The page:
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Coin

Silver - After 1870

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Jewellery made of coins from Palestine

This is a collection of jewellery, each made up of coins chained together, to be used as a dowry in Palestine. The giving of dowries – the material wealth that is transferred from the bride’s family to the groom’s upon marriage – is an ancient wedding tradition that was common worldwide, and is still practised in some parts of the world. In Palestine it is a very old tradition for dowries to come in the form of coinage for use as jewellery – in this case, a pair of earrings, a brooch and what could either be necklaces or bracelets. All of the coins are silver, which would indicate that the wearer was wealthy and appreciated by her family, and which was also the most convenient type of wealth to use in times of emergency.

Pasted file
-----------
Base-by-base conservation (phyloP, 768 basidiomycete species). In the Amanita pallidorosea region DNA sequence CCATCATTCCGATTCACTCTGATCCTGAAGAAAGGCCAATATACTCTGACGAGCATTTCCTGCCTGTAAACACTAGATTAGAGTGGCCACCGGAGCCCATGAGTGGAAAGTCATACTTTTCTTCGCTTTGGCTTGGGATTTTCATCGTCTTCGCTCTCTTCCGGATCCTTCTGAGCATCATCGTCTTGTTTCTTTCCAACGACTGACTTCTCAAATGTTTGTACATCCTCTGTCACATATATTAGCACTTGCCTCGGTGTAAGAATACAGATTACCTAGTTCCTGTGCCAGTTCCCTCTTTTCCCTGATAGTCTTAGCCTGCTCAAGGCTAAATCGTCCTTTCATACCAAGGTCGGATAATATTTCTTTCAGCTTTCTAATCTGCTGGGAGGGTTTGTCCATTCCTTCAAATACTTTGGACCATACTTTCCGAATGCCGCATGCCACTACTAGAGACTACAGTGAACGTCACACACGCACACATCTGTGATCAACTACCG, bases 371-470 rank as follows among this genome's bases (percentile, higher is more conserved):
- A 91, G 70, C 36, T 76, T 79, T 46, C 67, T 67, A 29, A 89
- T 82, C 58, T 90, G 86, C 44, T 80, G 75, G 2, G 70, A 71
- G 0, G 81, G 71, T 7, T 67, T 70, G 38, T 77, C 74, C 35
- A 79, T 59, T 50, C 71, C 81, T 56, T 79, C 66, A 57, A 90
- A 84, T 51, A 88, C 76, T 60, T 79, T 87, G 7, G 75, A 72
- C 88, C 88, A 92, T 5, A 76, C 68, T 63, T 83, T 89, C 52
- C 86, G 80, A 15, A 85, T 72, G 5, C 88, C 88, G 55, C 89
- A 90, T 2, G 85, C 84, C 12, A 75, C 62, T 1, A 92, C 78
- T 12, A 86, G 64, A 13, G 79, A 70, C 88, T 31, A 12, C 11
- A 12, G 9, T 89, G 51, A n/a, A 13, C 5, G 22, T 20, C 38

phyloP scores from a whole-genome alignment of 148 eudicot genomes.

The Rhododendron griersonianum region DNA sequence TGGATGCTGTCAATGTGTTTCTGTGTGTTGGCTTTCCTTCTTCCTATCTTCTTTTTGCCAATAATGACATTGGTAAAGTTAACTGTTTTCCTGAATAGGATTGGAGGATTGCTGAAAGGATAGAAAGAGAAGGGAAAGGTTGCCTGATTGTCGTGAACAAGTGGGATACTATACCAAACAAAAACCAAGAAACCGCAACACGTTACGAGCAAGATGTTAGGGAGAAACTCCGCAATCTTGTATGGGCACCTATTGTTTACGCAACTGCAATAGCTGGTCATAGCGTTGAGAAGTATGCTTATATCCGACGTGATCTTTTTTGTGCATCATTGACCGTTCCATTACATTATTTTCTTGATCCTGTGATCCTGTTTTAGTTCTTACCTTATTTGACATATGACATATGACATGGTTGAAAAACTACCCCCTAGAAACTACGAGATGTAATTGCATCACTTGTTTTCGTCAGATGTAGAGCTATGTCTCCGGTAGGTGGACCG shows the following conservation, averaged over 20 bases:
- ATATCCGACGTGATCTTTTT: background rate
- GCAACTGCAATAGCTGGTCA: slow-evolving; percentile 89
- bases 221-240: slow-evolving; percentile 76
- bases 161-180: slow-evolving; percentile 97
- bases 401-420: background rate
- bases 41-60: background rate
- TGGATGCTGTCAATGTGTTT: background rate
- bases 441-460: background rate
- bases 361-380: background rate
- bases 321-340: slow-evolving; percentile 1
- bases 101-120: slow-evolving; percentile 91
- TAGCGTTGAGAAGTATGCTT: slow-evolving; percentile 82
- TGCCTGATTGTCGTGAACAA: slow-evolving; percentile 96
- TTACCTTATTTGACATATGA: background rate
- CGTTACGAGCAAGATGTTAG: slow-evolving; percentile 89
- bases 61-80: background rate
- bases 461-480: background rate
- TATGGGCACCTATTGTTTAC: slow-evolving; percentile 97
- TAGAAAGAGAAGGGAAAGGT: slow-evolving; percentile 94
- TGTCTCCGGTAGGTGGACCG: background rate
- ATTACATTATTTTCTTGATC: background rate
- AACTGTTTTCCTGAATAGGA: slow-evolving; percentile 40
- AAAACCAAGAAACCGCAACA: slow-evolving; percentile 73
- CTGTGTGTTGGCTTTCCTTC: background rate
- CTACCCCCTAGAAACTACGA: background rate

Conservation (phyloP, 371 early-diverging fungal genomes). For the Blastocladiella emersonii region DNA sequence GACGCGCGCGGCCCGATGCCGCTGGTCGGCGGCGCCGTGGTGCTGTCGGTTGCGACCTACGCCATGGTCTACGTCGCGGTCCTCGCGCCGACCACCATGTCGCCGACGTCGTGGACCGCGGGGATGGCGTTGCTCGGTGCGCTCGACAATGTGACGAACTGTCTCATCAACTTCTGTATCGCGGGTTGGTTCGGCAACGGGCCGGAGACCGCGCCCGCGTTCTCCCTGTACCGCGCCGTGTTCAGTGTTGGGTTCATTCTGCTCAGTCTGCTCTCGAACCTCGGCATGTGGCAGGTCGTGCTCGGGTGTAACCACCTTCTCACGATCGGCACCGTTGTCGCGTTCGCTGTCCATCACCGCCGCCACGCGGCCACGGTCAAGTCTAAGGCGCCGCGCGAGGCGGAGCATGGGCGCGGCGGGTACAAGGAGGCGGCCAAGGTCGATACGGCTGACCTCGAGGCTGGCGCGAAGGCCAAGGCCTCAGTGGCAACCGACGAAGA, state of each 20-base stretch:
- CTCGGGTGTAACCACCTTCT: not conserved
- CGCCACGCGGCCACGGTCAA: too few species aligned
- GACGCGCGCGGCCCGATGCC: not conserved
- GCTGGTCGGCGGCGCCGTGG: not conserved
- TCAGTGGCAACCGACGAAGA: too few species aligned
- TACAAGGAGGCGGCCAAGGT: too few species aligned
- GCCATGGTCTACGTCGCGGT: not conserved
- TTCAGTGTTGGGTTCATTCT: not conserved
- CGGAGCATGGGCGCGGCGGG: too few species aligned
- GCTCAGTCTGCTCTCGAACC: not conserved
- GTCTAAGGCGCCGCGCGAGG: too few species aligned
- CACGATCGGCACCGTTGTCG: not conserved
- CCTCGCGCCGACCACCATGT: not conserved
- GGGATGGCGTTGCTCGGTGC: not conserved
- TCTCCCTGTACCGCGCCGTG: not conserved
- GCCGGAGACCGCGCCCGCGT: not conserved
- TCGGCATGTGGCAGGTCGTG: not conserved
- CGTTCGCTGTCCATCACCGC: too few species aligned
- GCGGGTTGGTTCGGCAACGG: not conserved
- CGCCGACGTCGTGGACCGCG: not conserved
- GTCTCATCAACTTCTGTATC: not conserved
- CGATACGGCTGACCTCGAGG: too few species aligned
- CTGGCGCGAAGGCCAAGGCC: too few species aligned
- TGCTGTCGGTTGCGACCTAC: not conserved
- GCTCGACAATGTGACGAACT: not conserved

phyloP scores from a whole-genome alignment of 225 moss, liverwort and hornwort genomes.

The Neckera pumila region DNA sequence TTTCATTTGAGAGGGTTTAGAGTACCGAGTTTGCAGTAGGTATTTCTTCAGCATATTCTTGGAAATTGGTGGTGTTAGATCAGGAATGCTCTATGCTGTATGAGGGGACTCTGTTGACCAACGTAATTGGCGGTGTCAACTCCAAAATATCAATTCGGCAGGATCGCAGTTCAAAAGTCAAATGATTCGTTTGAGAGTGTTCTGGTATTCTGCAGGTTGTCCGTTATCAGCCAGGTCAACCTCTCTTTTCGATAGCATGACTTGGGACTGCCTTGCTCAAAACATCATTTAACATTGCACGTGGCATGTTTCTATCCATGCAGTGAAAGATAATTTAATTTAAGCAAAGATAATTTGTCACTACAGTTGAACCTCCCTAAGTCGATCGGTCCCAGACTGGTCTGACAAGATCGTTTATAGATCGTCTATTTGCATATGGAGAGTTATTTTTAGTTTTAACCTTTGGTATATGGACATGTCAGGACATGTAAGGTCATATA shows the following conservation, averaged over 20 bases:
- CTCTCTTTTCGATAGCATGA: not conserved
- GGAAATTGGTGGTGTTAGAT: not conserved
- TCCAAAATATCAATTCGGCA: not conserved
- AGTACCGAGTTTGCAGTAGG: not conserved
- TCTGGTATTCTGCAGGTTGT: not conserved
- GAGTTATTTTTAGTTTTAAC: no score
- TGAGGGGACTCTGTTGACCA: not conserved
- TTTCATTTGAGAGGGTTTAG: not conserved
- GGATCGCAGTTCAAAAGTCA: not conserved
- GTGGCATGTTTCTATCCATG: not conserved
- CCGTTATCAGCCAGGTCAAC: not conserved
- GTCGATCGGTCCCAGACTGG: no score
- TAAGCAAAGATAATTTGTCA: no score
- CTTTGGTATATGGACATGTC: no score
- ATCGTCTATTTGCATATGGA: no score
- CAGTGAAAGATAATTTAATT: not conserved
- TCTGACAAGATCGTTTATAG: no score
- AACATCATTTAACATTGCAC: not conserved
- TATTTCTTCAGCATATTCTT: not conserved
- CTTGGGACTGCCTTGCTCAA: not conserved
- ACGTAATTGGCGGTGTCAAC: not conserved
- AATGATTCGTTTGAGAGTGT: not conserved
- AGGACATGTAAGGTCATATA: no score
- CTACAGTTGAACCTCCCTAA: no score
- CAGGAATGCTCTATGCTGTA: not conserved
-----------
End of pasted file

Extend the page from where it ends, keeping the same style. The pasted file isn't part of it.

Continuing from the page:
Most of the coins date from the 1870s, apart from two coins which may not be a part of this group. However, the coins were probably collected or saved up before being presented as a dowry in later decades. They may also have been handed down as heirlooms from one generation to the next. The coins include what appears to be a Charles I sixpence, a 1727 George II Lima crown, an 1811 Bristol Silver Token, a 20 Pfennig from the German Empire, a 1862 French 50 cent and a 10 Soldi coin from the Papal States in Italy. The earrings are made from 2 Annas silver coins from British India, and the brooch is made from a British Victorian half-crown minted 1839-1887.

Museum object number REDMG : 2007.1498.1=5

See related topic: World Collection: Belief

See related topic: World Collection: Ornamentation